The apparent duality between the transcendent Divine and the manifested universe comes down to the spiritual experiences that embody these two (apparently opposite) things. The classic experience of a timeless, unmoving, Self-Existence that is both beyond all manifested forms and existences, and independent of them, is the basis for the seeking of the traditional Yoga of knowledge. This experience is overwhelming in its intensity when it takes up the consciousness of the individual seeker and cannot be questioned or quibbled about.
Sri Aurobindo describes the experience: “For on one side he is aware of this Self everywhere, this ever-lasting Spirit-Substance–Brahman, the Eternal–the same self-existence here in time behind each appearance he sees or senses and timeless beyond the universe. He has this strong overpowering experience of a Self that is neither our limited ego nor our mind, life or body, world-wide but not outwardly phenomenal, yet to some spirit-sense in him more concrete than any form or phenomenon, universal yet not dependent for its being on anything in the universe or on the whole totality of the universe; if all this were to disappear, its extinction would make no difference to this Eternal of his constant intimate experience.”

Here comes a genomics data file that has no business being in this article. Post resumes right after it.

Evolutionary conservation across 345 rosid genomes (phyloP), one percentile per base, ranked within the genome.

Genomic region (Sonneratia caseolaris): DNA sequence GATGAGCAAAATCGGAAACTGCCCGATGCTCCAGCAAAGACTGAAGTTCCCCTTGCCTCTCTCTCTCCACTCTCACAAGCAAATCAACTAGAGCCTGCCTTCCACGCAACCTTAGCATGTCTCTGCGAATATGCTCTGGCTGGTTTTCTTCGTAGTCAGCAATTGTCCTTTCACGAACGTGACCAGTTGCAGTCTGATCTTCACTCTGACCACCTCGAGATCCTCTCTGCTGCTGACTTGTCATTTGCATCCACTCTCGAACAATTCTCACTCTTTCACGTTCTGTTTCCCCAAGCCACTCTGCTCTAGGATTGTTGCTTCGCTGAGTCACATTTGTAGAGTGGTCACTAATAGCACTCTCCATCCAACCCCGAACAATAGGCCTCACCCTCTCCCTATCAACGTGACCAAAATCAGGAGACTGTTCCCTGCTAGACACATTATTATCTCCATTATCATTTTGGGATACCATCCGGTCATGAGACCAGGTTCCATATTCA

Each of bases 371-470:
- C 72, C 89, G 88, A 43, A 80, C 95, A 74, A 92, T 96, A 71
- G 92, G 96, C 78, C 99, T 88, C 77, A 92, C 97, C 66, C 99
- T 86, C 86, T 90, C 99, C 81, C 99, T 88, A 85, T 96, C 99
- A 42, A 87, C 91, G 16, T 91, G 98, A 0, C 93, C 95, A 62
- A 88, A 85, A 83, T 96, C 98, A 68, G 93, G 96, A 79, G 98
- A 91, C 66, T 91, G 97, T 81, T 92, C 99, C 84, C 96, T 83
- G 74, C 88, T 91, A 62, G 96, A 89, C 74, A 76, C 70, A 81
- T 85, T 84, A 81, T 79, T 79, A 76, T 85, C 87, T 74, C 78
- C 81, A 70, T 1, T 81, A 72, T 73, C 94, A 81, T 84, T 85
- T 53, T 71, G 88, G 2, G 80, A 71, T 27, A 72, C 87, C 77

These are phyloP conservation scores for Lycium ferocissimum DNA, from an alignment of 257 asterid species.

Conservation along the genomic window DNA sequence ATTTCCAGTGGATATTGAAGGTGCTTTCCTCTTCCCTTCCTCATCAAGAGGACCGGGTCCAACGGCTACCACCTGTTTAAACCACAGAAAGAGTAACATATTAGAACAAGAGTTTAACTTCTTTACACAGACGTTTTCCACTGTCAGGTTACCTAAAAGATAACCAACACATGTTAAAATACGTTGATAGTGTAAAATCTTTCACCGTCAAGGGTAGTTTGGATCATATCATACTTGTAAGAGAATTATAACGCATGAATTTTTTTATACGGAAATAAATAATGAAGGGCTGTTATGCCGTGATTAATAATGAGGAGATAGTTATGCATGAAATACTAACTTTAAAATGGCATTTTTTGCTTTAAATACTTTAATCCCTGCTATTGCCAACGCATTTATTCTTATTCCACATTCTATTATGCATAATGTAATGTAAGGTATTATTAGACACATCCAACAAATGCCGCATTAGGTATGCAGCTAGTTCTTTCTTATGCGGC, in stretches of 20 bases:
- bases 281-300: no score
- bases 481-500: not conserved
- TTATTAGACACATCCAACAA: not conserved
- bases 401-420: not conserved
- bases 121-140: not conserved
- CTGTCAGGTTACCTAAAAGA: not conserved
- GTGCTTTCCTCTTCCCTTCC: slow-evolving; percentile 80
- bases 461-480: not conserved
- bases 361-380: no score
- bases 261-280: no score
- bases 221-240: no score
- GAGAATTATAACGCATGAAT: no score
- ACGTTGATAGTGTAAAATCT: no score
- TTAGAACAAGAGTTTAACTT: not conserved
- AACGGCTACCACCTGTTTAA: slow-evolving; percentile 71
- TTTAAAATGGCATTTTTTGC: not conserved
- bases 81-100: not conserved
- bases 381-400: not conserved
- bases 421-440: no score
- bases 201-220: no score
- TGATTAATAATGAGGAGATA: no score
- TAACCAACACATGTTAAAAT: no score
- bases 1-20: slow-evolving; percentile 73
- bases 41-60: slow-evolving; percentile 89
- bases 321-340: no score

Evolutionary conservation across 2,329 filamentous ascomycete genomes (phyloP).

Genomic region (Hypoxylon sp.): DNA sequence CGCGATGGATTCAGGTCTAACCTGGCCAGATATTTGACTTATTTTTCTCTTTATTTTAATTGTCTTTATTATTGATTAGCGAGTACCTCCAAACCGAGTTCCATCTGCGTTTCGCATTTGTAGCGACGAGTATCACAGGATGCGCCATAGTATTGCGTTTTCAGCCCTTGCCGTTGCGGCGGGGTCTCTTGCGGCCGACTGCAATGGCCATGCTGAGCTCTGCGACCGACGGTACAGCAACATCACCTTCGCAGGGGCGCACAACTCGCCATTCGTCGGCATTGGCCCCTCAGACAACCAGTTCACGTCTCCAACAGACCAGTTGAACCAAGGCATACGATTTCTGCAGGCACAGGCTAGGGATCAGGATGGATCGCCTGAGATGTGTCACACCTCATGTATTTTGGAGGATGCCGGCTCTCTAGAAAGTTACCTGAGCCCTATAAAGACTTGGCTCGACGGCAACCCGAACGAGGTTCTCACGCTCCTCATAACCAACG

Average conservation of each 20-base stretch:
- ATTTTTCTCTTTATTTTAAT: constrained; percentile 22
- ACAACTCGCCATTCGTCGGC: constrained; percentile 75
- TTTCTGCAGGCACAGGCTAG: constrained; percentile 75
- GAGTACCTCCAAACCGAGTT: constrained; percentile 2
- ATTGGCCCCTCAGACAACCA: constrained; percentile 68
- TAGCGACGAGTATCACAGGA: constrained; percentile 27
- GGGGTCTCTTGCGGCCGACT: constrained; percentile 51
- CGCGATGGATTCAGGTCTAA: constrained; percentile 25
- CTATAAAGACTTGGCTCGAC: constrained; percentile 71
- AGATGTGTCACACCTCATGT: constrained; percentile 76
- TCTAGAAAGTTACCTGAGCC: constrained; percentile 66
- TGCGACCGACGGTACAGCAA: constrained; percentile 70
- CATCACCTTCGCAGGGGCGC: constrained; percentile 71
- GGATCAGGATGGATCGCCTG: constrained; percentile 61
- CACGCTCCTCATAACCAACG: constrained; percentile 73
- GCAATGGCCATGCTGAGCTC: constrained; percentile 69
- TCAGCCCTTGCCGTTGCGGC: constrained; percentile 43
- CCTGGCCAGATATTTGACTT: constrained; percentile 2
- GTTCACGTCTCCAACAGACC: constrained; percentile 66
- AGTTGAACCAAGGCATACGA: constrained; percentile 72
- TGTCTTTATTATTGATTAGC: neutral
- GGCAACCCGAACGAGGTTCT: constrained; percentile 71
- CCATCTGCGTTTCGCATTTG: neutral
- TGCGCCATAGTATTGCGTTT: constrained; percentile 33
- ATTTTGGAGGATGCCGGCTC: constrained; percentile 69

He continues: “A changeless imperishable infinity, a timeless eternity, a self-awareness which is not this receptive and reactive or tentacular mental consciousness, but is behind and above it and pressent too below it, even in what we call Inconscience, a oneness in which there is no possibility of any other existence, are the fourfold character of this settled experience.”
At the same time it must be noted that there is no real “duality” here. There is no inherent opposition to the manifestation; rather, this Self-Existent takes on all the forms, and all the actions in the manifestation as the Time-Spirit. “Yet this eternal Self-Existence is seen by him also as a conscious Time-Spirit bearing the stream of happenings, a self-extended spiritual Space containing all things and beings, a Spirit-Substance which is the very form and material of all that seems non-spiritual, temporary and finite. For all that is transitory, temporal, spatial, bounded, is yet felt by him to be in its substance and energy and power no other than the One, the Eternal, the Infinite.”
This is the reconciliation between the two great Upanishadic statements “One without a second” and “All this is the Brahman.”
Sri Aurobindo, The Synthesis of Yoga, Part One: The Yoga of Divine Works, Chapter 4, The Sacrifice, The Triune Path and the Lord of the Sacrifice, pg. 111